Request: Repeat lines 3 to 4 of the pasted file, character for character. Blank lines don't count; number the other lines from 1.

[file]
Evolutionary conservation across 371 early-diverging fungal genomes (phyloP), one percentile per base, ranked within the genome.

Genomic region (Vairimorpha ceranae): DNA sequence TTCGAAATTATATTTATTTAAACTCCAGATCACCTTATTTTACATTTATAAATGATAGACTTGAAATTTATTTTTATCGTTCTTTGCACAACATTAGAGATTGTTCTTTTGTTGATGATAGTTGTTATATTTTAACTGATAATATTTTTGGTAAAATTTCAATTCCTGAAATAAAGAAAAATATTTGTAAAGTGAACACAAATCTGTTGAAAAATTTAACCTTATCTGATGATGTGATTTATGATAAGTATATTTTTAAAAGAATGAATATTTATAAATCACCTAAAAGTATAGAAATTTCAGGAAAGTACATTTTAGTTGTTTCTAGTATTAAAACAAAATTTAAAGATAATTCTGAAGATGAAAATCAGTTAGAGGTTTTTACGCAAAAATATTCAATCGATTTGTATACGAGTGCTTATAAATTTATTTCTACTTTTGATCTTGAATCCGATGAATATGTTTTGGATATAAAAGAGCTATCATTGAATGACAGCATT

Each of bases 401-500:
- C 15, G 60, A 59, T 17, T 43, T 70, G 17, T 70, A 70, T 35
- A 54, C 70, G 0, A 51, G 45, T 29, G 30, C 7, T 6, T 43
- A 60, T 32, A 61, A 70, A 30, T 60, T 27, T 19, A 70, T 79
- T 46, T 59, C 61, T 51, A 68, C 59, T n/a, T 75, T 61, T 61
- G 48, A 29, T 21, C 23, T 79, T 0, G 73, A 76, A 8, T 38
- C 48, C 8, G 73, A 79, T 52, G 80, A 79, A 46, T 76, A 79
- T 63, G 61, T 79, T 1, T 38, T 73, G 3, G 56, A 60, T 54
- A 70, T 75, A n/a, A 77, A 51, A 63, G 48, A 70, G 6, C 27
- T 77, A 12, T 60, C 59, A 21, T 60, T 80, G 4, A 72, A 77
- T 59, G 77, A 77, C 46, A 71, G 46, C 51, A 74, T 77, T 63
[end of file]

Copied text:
Each of bases 401-500:
- C 15, G 60, A 59, T 17, T 43, T 70, G 17, T 70, A 70, T 35